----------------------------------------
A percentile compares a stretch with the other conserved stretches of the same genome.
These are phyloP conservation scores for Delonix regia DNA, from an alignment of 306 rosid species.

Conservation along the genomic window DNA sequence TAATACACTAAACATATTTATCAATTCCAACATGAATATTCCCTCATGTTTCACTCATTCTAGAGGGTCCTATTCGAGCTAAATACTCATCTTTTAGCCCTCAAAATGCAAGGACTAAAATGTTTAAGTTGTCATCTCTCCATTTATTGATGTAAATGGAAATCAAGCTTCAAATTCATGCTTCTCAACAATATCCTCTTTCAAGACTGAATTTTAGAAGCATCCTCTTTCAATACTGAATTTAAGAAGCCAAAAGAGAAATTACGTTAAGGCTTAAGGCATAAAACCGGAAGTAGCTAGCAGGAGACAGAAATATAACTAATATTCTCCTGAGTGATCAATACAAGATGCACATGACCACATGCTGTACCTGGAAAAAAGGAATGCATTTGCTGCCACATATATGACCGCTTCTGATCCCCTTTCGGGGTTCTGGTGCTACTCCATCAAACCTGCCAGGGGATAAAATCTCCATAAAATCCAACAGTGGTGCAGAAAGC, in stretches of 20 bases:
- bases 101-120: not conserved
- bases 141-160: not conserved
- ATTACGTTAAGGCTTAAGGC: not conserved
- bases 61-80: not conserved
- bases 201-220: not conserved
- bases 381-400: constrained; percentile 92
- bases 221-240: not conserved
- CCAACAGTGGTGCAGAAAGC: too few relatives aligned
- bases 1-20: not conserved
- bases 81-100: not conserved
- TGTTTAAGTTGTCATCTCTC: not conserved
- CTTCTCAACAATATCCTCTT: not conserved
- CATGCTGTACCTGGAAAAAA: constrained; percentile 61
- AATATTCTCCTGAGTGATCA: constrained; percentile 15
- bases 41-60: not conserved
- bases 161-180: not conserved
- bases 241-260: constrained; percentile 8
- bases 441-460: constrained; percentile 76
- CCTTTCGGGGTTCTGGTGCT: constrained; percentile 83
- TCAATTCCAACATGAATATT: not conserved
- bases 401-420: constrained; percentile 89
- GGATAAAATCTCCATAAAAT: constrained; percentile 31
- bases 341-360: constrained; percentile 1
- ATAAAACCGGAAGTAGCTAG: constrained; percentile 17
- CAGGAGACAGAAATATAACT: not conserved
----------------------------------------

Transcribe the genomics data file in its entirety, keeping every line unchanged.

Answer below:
A percentile compares a stretch with the other conserved stretches of the same genome.
These are phyloP conservation scores for Delonix regia DNA, from an alignment of 306 rosid species.

Conservation along the genomic window DNA sequence TAATACACTAAACATATTTATCAATTCCAACATGAATATTCCCTCATGTTTCACTCATTCTAGAGGGTCCTATTCGAGCTAAATACTCATCTTTTAGCCCTCAAAATGCAAGGACTAAAATGTTTAAGTTGTCATCTCTCCATTTATTGATGTAAATGGAAATCAAGCTTCAAATTCATGCTTCTCAACAATATCCTCTTTCAAGACTGAATTTTAGAAGCATCCTCTTTCAATACTGAATTTAAGAAGCCAAAAGAGAAATTACGTTAAGGCTTAAGGCATAAAACCGGAAGTAGCTAGCAGGAGACAGAAATATAACTAATATTCTCCTGAGTGATCAATACAAGATGCACATGACCACATGCTGTACCTGGAAAAAAGGAATGCATTTGCTGCCACATATATGACCGCTTCTGATCCCCTTTCGGGGTTCTGGTGCTACTCCATCAAACCTGCCAGGGGATAAAATCTCCATAAAATCCAACAGTGGTGCAGAAAGC, in stretches of 20 bases:
- bases 101-120: not conserved
- bases 141-160: not conserved
- ATTACGTTAAGGCTTAAGGC: not conserved
- bases 61-80: not conserved
- bases 201-220: not conserved
- bases 381-400: constrained; percentile 92
- bases 221-240: not conserved
- CCAACAGTGGTGCAGAAAGC: too few relatives aligned
- bases 1-20: not conserved
- bases 81-100: not conserved
- TGTTTAAGTTGTCATCTCTC: not conserved
- CTTCTCAACAATATCCTCTT: not conserved
- CATGCTGTACCTGGAAAAAA: constrained; percentile 61
- AATATTCTCCTGAGTGATCA: constrained; percentile 15
- bases 41-60: not conserved
- bases 161-180: not conserved
- bases 241-260: constrained; percentile 8
- bases 441-460: constrained; percentile 76
- CCTTTCGGGGTTCTGGTGCT: constrained; percentile 83
- TCAATTCCAACATGAATATT: not conserved
- bases 401-420: constrained; percentile 89
- GGATAAAATCTCCATAAAAT: constrained; percentile 31
- bases 341-360: constrained; percentile 1
- ATAAAACCGGAAGTAGCTAG: constrained; percentile 17
- CAGGAGACAGAAATATAACT: not conserved